>> Lukas Ruebbelke: But you'll notice that status is not there until you fill it out. The reason being is cuz I'm not defining in my controller class.
>> Lukas Ruebbelke: To the max. Refresh.
>> Lukas Ruebbelke: There we go. So then the minute I delete one of these, it's saying, hey, the form is not here.

[00:07:08] So Russ asks, can you show an example of using more than one model and a form? A nested form with associated models.
>> Lukas Ruebbelke: Well.
>> Lukas Ruebbelke: Unless I've misunderstood the question, this is I mean, this is how you would nest it. And in a sense, these title, description and status are kinda three independent things b or models.

[00:07:42] I mean, so what you could do even is group these together to.
>> Lukas Ruebbelke: Let's say, like.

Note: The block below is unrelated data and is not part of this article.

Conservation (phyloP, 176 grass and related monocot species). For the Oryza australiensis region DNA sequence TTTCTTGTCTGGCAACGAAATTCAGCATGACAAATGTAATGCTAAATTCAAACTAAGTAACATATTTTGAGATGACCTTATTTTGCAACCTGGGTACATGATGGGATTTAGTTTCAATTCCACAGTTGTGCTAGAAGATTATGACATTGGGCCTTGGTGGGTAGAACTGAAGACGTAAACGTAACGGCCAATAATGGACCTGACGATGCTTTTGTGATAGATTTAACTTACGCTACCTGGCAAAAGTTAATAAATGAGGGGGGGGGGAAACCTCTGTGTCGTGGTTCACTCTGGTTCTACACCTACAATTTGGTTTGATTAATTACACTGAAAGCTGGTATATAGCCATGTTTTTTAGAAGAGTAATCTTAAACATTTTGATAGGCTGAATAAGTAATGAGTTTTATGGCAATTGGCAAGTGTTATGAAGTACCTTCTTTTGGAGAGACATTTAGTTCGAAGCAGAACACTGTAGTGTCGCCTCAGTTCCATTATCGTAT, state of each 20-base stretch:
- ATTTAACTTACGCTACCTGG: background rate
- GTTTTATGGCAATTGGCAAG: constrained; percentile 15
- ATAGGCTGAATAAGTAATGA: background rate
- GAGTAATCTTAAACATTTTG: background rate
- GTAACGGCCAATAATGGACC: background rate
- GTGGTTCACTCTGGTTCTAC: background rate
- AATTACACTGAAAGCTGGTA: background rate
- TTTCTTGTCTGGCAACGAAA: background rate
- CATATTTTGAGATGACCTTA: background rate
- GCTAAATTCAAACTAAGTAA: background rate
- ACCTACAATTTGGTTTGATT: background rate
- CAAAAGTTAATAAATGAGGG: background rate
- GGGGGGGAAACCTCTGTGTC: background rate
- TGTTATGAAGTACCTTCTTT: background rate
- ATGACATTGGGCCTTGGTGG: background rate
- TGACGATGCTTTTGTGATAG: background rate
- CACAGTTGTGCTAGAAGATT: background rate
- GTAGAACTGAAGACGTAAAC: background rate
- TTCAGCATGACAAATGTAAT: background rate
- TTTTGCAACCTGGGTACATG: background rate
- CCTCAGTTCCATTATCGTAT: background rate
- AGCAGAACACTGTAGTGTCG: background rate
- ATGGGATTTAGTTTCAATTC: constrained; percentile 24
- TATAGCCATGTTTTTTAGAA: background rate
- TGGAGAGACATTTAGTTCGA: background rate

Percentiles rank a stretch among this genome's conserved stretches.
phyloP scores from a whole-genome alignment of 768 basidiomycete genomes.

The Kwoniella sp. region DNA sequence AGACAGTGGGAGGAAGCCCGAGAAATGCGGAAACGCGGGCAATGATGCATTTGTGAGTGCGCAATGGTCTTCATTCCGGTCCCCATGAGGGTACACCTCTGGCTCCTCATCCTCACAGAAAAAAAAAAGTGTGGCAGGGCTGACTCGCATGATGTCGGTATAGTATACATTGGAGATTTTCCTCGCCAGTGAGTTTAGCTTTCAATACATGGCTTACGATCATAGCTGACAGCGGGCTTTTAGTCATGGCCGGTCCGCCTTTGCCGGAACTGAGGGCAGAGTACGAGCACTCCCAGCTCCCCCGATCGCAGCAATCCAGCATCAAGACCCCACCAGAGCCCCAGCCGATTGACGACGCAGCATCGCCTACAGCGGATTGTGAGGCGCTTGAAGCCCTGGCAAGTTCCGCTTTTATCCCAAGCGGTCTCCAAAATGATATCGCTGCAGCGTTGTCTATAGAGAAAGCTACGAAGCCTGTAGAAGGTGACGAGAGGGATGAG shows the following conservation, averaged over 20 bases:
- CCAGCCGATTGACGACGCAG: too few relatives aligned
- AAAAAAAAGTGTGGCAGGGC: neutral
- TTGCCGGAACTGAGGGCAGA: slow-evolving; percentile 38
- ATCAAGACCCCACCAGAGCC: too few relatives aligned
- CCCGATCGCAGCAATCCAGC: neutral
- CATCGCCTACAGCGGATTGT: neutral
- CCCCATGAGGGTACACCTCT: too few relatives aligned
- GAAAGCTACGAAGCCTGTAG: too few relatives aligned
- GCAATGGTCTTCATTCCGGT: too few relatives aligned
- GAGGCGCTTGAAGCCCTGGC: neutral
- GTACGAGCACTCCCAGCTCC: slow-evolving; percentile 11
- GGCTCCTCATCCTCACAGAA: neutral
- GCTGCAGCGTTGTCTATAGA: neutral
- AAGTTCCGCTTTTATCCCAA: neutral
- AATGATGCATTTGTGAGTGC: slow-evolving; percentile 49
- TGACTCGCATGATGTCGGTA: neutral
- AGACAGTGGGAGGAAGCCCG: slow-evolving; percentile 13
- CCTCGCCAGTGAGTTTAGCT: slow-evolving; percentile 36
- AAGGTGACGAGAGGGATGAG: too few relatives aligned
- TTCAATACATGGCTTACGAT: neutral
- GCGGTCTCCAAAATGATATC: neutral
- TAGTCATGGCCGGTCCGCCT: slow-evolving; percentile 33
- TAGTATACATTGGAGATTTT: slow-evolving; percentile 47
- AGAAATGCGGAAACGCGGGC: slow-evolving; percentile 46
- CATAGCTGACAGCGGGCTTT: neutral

>> Lukas Ruebbelke: Widget, description, some description, then you can come back here and we can go some widget .title. SomeWidget description.
>> Lukas Ruebbelke: There we go. So essentially, we're just taking an object and then we're binding the fields to the properties on the object.

>> Lukas Ruebbelke: So, Javier wants to know how would you validate a custom component? I imagine the custom component would have to admit whether it's valid or not. Is there another cool way to do that? Yes, there is another cool way to do that and it is tricky, essentially how do I.

>> Lukas Ruebbelke: There's one particular blog post that, here we go.
>> Lukas Ruebbelke: So, I'm going to delegate this as homework. So again, bringing up Pascal Precht and his amazing contributions to the Angular community is he talks about creating custom form controls in Angular two. And so, this is phenomenal and you can actually have a custom thing.

[00:09:57] And so generally, when we think of a form, we think of like, inputs, radio buttons, etc. That you can create any element and cause it to essentially validate as if it were a form element, a native form element. And the way to do that, let me see if I can get to the punch line here.

[00:10:16] Wait for it.